For DasGupta, stories require context. “Simply reading any story with a medical student or engaging them in a narrative writing prompt,” she writes in a piece on toxic body culture and fat shaming, “is not the same as actually educating them in structural issues of oppression and inequity.” Her conclusion: “Medical narratives are powerful. Let us use them not to ridicule, alienate, or demonize our fellow human beings, but rather, [to] create a much-needed change to a more socially just health care.”

DasGupta isn’t waiting for a better day; she’s working for it. Paraphrasing comedian Margaret Cho, DasGupta ended a talk in June 2013 with a call to action: “For us to have self-esteem is truly a revolution, and our revolution is long, long overdue.”

But if DasGupta is a revolutionary, she’s one with a poetic heart. She opened her October 16 talk on “Narrative Humility” with Rumi’s Story Water and ended it with his Listening. Stories may be about power, but they’re also about change, and the possibility of justice.

 

Columbia University’s Oral History Master of Arts Program and the Program in Narrative Medicine have partnered this year to present a workshop series open to the public on the intersections of oral history, health, and medicine. Join us next time.

Photo by Sergey Zolkin, upsplash.com (Free, do whatever you want, high-resolution stock photos)

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Erica Wrightson reflects on Sayantani DasGupta's workshop on narrative humility and medical listening in oral history.  This talk took place on Thursday, October 16, 2014.

“When was the last time you felt truly listened to? Not just heard, while somebody was texting, but deeply attended to….That sort of relational moment—that sort of being seen and being heard and being made to understand that we matter in this world—that is one of our fundamental human needs.”[1]

Medical humanities educator and writer Sayantani DasGupta has thought a lot about paying attention. When DasGupta was in medical school she was taught bedside manner in a class without an instructor. Instead, students watched a prerecorded video in which a white-coated physician seated at the end of a long table explained how to listen. As technology has improved and increased in clinical settings, the nature of communication between doctor and patient has changed. Back in the day, a doctor would set out with his black bag in hand to visit a patient in their own home, but these days there is so much technology between doctors and their patients that sometimes a doctor will not have physical contact with his patient in the course of an appointment, but instead make his diagnosis from behind a screen.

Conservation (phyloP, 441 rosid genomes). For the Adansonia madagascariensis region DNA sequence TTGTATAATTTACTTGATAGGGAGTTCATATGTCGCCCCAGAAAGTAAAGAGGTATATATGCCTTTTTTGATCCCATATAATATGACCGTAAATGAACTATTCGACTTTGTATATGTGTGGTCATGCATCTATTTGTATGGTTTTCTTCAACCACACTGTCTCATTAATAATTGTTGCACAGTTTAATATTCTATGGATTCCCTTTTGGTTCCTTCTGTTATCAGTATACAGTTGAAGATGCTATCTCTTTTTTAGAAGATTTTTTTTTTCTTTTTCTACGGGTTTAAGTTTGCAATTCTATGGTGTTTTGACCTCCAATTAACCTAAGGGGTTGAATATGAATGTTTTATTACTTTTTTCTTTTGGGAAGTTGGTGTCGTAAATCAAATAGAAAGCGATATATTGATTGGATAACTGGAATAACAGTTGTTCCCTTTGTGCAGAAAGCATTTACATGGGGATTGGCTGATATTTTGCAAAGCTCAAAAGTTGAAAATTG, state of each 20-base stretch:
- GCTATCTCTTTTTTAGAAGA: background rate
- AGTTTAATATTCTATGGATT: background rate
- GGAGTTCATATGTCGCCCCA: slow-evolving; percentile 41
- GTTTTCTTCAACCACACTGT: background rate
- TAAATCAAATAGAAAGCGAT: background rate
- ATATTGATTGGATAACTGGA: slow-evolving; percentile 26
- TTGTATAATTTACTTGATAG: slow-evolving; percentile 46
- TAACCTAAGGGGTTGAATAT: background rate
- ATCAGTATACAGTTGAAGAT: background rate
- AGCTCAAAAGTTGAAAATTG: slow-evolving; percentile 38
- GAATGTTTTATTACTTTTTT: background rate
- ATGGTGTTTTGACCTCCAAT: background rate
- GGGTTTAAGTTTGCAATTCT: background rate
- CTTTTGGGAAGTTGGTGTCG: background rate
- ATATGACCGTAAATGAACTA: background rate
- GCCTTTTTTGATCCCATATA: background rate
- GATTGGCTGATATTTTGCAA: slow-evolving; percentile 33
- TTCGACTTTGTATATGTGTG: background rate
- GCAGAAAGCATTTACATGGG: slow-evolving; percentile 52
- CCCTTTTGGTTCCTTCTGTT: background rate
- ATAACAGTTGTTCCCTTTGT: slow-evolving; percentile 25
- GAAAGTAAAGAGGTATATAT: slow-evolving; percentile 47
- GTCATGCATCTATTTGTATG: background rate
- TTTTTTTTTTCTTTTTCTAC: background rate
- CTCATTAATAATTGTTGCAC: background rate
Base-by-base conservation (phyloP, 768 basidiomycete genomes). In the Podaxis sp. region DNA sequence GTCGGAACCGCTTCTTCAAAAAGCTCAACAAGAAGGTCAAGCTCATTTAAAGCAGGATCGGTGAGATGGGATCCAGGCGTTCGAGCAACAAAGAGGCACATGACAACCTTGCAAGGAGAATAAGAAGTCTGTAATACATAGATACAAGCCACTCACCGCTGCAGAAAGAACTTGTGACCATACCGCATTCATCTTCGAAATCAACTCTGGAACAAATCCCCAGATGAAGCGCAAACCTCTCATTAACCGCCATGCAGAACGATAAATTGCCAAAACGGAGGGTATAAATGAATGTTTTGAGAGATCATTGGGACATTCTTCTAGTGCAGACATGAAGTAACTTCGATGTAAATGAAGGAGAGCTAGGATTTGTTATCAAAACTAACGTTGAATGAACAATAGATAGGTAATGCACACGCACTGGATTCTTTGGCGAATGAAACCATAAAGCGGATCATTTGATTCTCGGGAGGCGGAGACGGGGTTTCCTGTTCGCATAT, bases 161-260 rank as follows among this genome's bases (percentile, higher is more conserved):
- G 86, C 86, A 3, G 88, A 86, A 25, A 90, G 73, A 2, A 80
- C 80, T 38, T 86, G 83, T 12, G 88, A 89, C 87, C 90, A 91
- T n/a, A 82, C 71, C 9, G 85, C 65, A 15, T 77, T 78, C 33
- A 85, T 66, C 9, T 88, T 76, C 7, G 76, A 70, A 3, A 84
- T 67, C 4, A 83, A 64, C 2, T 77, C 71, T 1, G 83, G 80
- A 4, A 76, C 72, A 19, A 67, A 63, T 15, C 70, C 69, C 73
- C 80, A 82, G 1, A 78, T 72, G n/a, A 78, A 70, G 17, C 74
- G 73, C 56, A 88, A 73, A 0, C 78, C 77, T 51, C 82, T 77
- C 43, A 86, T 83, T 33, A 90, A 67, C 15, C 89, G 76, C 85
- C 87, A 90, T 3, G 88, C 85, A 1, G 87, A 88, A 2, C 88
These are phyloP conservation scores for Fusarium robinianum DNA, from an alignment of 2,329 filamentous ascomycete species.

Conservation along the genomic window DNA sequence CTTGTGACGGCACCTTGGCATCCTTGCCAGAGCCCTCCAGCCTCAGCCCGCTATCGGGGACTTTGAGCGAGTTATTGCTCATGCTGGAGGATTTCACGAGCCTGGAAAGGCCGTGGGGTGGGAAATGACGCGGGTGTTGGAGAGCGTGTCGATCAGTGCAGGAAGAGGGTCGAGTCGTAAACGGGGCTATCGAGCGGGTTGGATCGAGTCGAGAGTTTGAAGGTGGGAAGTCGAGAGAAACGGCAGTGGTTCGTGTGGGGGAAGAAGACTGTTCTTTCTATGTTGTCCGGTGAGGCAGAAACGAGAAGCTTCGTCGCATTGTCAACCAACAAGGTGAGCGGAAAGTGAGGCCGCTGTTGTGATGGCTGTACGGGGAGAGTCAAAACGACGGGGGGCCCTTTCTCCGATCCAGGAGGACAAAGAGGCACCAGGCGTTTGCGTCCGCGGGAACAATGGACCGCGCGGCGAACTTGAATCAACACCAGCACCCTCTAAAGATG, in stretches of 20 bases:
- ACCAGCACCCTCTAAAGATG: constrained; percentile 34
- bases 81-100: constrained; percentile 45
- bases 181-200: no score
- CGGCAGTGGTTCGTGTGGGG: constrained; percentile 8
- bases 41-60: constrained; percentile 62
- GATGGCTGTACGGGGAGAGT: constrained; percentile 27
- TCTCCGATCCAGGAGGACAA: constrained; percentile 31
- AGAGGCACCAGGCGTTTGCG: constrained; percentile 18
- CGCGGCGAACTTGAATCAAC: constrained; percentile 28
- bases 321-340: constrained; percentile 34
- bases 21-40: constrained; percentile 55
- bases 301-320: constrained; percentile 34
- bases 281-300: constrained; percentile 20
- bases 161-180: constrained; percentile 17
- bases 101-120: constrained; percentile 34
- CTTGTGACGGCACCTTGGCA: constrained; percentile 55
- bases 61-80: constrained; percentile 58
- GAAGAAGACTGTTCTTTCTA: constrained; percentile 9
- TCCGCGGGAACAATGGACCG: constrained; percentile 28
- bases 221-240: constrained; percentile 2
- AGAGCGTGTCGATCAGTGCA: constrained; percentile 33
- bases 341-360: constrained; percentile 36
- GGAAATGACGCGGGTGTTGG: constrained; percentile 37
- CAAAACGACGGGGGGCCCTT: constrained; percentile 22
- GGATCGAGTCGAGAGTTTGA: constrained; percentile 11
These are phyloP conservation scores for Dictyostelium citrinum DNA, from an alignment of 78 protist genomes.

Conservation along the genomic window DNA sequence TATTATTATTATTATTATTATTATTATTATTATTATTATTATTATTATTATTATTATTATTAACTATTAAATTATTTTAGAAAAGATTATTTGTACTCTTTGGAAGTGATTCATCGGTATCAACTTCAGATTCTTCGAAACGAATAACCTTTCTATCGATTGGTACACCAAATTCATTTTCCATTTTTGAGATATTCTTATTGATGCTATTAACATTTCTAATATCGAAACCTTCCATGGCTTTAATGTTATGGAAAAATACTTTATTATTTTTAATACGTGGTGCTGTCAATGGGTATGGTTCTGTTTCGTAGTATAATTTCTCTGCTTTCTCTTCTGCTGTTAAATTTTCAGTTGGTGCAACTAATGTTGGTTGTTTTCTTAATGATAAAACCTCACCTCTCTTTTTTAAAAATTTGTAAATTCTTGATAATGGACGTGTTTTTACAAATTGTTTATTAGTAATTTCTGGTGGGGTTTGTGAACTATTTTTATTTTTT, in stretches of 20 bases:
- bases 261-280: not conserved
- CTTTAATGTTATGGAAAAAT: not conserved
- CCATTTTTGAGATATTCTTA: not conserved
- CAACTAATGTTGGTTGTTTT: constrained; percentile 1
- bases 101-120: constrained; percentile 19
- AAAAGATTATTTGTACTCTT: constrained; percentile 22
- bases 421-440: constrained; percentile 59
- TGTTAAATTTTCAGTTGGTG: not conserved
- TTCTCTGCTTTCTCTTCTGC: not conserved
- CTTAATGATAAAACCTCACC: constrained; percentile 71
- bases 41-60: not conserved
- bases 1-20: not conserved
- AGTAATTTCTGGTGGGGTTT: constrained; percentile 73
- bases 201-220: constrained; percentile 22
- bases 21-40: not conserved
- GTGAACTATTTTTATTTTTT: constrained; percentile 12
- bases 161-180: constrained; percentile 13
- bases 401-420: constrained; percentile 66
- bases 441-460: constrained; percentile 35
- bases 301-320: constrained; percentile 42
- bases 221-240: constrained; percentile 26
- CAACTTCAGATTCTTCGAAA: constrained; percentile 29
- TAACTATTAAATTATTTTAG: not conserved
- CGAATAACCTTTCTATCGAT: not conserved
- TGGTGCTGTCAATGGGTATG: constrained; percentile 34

Speaking to a packed room for the 2014-2015 Oral History, Medicine, and Health Workshop series at Columbia on October 16, 2014, DasGupta discussed the role of oral history in narrative medicine, a medical approach and master’s program at Columbia that aims to change the way care is given and received by valuing the stories and experiences of patients and caregivers. If you want her short answer to what it means to be a narrative medicine instructor, Sayantani will say, “I teach people how to listen.”

DasGupta’s mantra is “stories matter,” and this, she explained, has to do with the fact that “stories are also about power” and they demand that we ask questions regarding stories, such as “Whose story counts? Who owns the story? What voices or stories go unheard? Who gets to speak and who is perpetually spoken for?” But while stories should be valued, DasGupta emphasized the importance of not getting too precious about storytelling. “Stories aren’t inherently magical or healing or just,” she said. Quoting writer Chimamanda Adichie, DasGupta reminded us that stories can dispossess and malign as much as they can be used to empower and humanize and that “people should be able to define and not define their bodies as they will.”

DasGupta believes that we need spaces for intersection of storytelling and medicine and that all clinical trainees should be trained in oral history. To teach medical listening through oral history, which she describes as a form of qualitative research, she encourages her students to interview someone with an embodied condition that they’re willing to talk about and to focus on life history, not clinical history. The oral history approach is effective, said DasGupta, because it doesn’t ask people to talk about their illness; patients are encouraged to speak about themselves and their lives as they wish.

It’s not only important to learn to listen to others, but to listen well. Oral history methodology is useful to medical professionals because it teaches humility, sensitivity, and attention to nuance. “Listening is not a one-size-fits-all activity,” she said, and being sensitive, adaptable, and responsive is crucial. She arrived at her concept of narrative humility through oral history, which teaches us that stories are “relational events, with real live people on both ends of them!”

“We have a perspective of stories as fixed objects that don’t change in time,” she said. “We think of stories as immutable, non relational facts to fixed repositories of truth, like statures we carry around.” According to DasGupta, “bad historian” is actually a term doctors use for patients they don’t want to talk to, people they’d rather analyze through numbers and medical records instead of firsthand accounts of self. It’s important for people to feel that they can be trusted to tell their own stories, that they are reliable narrators, and that they will be believed. Oral historians privilege memory and experience over fact, valuing even the narratives of “bad historians.” As the great oral historian Alessandro Portelli has said, oral history allows us to see "through and beyond facts to their meanings.”[2] A former student of OHMA professor Mary Marshall Clark, DasGupta claims “oral history has taught me so much about this demand for narrative truth.”  “Instead of teaching people how to look like they’re listening, let’s teach them to listen.”